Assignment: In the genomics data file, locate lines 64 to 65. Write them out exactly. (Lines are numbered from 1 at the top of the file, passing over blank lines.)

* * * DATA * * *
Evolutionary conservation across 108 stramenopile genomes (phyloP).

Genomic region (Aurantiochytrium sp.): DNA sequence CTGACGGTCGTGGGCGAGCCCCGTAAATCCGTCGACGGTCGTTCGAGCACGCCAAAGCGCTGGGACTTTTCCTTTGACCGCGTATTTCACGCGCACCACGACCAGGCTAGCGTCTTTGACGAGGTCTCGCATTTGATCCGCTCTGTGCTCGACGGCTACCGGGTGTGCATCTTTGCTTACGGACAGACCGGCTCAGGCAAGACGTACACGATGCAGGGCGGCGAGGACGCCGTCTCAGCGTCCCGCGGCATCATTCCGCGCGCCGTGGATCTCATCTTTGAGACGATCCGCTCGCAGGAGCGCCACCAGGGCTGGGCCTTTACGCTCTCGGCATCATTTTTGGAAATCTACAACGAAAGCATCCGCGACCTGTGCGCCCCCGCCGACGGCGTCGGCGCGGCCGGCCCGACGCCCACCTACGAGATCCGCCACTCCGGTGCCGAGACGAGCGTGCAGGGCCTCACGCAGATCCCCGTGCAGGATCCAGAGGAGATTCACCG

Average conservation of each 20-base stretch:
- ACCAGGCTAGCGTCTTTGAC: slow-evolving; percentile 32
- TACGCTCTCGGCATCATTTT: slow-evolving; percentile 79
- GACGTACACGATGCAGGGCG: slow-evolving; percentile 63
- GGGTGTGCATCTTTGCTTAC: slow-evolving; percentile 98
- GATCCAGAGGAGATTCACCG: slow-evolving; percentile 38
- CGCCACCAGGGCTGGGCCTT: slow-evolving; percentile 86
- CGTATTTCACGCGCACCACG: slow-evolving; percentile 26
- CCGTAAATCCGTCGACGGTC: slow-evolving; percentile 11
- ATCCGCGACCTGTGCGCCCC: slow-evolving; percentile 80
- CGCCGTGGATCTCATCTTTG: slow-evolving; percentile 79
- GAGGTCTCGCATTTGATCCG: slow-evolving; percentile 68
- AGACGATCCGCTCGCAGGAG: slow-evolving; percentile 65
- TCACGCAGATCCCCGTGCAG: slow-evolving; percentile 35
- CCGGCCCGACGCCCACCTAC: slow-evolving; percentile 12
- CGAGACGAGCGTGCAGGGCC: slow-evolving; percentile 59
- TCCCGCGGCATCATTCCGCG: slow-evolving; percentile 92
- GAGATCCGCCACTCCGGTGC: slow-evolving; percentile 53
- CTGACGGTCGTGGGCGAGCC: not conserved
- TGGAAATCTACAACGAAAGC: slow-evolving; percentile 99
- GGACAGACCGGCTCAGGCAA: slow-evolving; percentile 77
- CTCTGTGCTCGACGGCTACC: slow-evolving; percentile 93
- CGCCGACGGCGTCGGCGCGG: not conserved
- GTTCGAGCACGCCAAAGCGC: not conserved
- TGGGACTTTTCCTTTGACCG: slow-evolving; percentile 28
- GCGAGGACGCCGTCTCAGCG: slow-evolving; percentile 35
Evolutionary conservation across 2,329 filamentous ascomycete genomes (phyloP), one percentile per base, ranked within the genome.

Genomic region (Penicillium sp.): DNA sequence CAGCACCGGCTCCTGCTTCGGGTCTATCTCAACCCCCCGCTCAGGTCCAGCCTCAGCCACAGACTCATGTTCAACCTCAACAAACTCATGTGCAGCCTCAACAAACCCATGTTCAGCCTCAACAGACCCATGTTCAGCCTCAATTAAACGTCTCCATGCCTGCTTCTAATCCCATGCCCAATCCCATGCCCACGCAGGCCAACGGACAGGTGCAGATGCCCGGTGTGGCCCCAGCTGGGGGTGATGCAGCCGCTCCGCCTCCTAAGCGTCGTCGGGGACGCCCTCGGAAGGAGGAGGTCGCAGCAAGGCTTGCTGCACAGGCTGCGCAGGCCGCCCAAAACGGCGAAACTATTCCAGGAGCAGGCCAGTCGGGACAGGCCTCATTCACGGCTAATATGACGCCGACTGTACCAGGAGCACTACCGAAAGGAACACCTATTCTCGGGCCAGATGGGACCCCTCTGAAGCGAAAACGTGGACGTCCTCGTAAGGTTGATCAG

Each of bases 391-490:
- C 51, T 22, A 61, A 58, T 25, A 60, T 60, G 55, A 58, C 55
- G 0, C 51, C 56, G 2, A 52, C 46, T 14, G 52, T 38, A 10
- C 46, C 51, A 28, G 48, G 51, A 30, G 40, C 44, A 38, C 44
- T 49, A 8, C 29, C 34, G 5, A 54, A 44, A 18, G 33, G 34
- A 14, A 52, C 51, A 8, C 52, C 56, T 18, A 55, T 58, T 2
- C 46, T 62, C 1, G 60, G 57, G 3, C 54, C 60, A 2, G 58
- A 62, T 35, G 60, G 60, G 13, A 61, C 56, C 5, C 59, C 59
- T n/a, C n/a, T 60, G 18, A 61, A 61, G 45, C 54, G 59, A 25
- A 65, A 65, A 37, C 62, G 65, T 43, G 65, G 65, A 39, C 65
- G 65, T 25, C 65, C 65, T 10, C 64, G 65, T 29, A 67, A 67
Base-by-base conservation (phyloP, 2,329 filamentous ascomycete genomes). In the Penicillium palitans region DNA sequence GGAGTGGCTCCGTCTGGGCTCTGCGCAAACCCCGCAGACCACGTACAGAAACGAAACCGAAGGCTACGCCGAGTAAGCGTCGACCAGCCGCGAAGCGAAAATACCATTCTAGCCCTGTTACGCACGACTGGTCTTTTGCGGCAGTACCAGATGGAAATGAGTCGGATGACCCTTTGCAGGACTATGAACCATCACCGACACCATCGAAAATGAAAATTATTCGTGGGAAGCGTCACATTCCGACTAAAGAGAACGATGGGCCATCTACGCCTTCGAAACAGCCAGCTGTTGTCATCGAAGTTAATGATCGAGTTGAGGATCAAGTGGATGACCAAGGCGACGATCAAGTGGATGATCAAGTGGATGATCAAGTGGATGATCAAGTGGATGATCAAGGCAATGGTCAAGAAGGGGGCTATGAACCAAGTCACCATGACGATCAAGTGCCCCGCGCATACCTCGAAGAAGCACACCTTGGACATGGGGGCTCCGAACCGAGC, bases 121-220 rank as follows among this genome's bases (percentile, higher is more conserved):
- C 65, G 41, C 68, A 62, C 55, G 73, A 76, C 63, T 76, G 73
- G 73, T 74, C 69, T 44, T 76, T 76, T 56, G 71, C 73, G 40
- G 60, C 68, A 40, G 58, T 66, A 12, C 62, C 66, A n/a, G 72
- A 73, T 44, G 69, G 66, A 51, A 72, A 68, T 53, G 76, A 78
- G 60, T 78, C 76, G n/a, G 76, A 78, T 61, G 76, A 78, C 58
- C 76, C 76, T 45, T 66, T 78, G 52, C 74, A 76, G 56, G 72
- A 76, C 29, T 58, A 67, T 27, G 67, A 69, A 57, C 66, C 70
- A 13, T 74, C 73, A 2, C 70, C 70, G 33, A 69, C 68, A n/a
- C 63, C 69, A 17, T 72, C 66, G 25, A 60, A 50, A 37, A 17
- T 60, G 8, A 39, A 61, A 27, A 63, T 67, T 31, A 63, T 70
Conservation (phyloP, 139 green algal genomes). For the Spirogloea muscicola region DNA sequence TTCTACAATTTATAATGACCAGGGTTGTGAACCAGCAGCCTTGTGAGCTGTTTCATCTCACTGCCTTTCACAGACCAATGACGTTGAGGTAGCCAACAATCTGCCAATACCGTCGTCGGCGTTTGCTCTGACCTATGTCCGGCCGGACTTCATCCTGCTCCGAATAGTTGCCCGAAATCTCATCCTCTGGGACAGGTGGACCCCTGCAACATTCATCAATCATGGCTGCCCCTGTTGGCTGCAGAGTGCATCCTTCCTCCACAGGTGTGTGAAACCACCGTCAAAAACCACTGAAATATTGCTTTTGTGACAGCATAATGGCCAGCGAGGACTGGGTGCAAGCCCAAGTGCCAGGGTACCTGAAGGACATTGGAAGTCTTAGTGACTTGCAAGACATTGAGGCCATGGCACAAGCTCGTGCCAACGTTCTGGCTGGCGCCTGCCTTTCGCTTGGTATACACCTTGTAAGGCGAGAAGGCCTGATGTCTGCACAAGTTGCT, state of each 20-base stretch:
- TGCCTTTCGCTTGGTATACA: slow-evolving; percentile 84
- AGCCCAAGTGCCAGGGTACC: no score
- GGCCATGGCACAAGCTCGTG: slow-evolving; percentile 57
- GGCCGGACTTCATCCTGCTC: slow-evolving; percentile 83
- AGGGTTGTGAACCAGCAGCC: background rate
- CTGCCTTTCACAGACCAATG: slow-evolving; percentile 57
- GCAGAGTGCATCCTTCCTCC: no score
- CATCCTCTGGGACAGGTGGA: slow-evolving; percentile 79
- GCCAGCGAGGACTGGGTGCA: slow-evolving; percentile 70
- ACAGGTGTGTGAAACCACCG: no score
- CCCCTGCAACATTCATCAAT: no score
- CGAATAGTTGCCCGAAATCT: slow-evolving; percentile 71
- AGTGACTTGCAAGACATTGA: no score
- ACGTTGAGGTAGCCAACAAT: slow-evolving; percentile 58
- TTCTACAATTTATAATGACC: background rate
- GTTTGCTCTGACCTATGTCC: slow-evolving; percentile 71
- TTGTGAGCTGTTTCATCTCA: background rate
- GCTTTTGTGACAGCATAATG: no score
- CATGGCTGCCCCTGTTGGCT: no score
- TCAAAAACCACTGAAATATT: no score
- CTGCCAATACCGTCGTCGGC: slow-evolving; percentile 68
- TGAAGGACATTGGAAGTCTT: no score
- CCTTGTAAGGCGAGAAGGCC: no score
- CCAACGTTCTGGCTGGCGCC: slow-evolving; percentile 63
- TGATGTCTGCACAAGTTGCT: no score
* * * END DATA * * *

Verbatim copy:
- CCCCTGCAACATTCATCAAT: no score
- CGAATAGTTGCCCGAAATCT: slow-evolving; percentile 71